The Affects of a Culture on Local Cuisine

Recently I was reading a journalistic paper for an assignment at college, and stumbled upon how this works in Israel. The article was about how the effects of local culture on the local cuisine. So what is Israeli cuisine? How does the culture affect the food and wine in Israel?

So to answer these questions we need to take a look back at what has happened in this country before it became a state. The state has been around for 67 years, and it has been ruled by so many regimes before we won it back. That is when it all started for the Jewish nation in Israel. Thousands of immigrants came off the boats from countries like: Poland, Morocco, Tunisia, Yemen, France, Italy, Iraq, Iran, Germany and many more. This is when we started creating an identity for the new state. All at once everyone brought the tastes they love from their countries to here.

so 67 years later, has all this defined what Israeli cuisine is today? In my opinion, no. We are still a young state trying to find its identity so there is no real Israeli cuisine. But, there are all of those dishes that really represents what every immigrant that moved here has brought with them and basically has created a fusion of foods that everyone in the this country eats. Whether it’s Ashkenazi Jews eating Sfardic food and Sfardi Jews eating Italian cuisine. Things like Cholent or Chamin, same dish different interpretation. Same for a big doughy ball in your soup whether it’s Kibbeh or Kneidels. Different types of stuffed vegetables, is another great example. Sadly what is called Israeli Salad is really an Arab salad and Israeli couscous is really little balls of pasta.

So what are those dishes that I’m referring to?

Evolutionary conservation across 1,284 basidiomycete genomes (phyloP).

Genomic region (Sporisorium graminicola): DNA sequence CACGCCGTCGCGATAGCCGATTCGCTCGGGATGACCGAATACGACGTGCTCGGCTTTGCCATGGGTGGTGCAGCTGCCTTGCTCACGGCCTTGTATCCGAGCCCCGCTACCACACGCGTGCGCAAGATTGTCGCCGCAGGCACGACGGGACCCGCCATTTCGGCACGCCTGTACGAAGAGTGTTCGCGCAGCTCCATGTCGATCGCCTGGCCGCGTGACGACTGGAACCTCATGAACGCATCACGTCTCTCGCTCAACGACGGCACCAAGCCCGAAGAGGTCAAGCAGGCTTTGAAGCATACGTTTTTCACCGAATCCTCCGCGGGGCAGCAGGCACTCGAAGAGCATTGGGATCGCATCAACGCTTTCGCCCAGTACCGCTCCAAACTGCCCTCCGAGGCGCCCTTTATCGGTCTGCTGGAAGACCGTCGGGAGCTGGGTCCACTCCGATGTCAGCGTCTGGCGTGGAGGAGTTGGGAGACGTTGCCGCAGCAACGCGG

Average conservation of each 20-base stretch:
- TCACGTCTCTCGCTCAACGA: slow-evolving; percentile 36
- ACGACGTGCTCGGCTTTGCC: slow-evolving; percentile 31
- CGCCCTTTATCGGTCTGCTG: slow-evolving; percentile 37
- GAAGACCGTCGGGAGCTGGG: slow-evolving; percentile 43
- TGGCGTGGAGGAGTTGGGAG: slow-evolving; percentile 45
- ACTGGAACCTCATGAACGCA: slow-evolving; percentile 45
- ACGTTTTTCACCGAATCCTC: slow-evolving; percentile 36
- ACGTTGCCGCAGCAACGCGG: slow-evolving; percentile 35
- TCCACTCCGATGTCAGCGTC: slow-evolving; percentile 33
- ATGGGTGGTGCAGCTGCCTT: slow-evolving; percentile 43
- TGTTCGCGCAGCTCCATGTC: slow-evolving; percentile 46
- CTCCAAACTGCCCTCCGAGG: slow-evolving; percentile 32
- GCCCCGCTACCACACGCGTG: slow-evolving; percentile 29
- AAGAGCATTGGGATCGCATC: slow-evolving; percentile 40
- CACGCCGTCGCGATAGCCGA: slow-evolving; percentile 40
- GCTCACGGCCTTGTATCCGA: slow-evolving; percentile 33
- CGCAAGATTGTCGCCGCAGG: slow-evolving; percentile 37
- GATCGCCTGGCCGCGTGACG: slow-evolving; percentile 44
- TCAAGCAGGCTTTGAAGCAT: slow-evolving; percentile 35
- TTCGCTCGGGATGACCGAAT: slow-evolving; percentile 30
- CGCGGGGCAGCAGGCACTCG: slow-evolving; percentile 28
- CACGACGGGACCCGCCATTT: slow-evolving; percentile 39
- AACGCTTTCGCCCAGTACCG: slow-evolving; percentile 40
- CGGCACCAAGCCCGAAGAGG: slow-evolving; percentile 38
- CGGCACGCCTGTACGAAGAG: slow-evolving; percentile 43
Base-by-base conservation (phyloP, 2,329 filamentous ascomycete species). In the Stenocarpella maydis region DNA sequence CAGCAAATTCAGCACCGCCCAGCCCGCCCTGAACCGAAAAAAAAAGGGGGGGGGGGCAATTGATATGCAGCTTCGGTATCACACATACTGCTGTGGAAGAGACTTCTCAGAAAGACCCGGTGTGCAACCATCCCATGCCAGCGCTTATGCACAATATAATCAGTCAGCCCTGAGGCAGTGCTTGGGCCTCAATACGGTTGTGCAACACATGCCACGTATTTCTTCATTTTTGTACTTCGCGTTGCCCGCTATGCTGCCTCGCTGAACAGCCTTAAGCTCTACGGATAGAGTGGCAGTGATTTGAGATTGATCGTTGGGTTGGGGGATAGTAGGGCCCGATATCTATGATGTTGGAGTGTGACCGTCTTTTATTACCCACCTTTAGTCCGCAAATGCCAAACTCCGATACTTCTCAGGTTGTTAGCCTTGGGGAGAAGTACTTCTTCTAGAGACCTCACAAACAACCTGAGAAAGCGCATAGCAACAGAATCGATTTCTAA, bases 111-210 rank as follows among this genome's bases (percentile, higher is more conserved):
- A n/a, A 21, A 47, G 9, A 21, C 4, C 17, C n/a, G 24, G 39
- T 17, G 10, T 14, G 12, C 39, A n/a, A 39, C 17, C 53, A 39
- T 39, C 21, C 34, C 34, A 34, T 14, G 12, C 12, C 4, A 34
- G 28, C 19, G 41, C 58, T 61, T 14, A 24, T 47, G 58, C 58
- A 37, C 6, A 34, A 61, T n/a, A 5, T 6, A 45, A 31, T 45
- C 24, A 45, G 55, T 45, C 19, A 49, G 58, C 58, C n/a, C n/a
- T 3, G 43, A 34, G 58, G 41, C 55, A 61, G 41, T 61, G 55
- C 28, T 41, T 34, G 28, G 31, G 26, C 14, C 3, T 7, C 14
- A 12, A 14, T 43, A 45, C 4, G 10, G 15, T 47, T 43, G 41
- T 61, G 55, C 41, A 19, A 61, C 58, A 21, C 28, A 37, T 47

• Kibbeh, Matbucha, Felafel, Tehini- All over the Middle East
  • Shakshukah, Chraimeh-  Tunisia
  • Hummus, Tabooleh-  Lebanon
  • Shwarma, Bourekas- Turkey
  • Croissants- France
  • Couscous, Tajine- Morooco
  • Kneidelach, Kugel, Deli meat, Goulash-Eastern Europe
  • Schug, Jachnun- Yemen
  • Sabich, Sambusak, Kebab-Iraq
  • Pasta, Pizza, Bolognese, Meatballs- Italy
  • Feta- Greece
  • Yellow rice- Iran
  • Hamburgers- USA

All of these things have become part of the mainstream cuisine in Israel, and I feel that we can all agree that all of these dishes and food items is what affects the local cuisine in Israel. By mixing and combining and interpretation of all of these great foods is what really makes up a great foundation that will one day be defined as Israeli cuisine.

Enjoy!

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My trip down to the Bodega

 

 

This is my blog post that was published on yeahthatskosher.com! Enjoy!
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If any of you have visited Gush Etzion lately, you will notice that the culinary scene has had a change, after many20141113_220948 years of only having coffee shops and dairy eateries. People demanded meat restaurants and Menachem Katz delivered. An Efrat native, who wanted to be a lawyer but ended up in the food industry for many years, and eventually fulfilled his lifelong dream of opening his own restaurant. He got his culinary education under renowned Israeli chef Yossi ben Dayan at the Hadassah college. His passions are food and music and that’s what brought him to open the Bodega.

20141113_211814Menachem decided to call the place the Bodega because at a bodega you can get your daily fix. Originally wanted to call it Avocado but “Bodega” was catchier because the abstract to the east coast. Located in the Efrat shopping mall where a supermarket used to be (ironicly), the Bodega offers a unique fusion of Mexican and Japanese cuisine. You can order sushi and a burrito in the same place. The main crowd that we met at the Bodega was a young and hip crowd, whether singles or young couples, everyone came to enjoy not only a good meal but also a live show. When I was there, there was a live jazz band scatting away while playing great music. It was a bit loud for the size of the place but still nice to get live entertainment in an area where it never existed.

We started with a Saki sour that was delicious, after that we moved on a beer taster. They hold many beers that are made in locally in Israel on tap: Dancing camel, Shapira and more.20141113_212523 All the beers were really good, from the IPA to the lagers. The rest of the alcohol menu is also great, from different bottled beers to cocktails.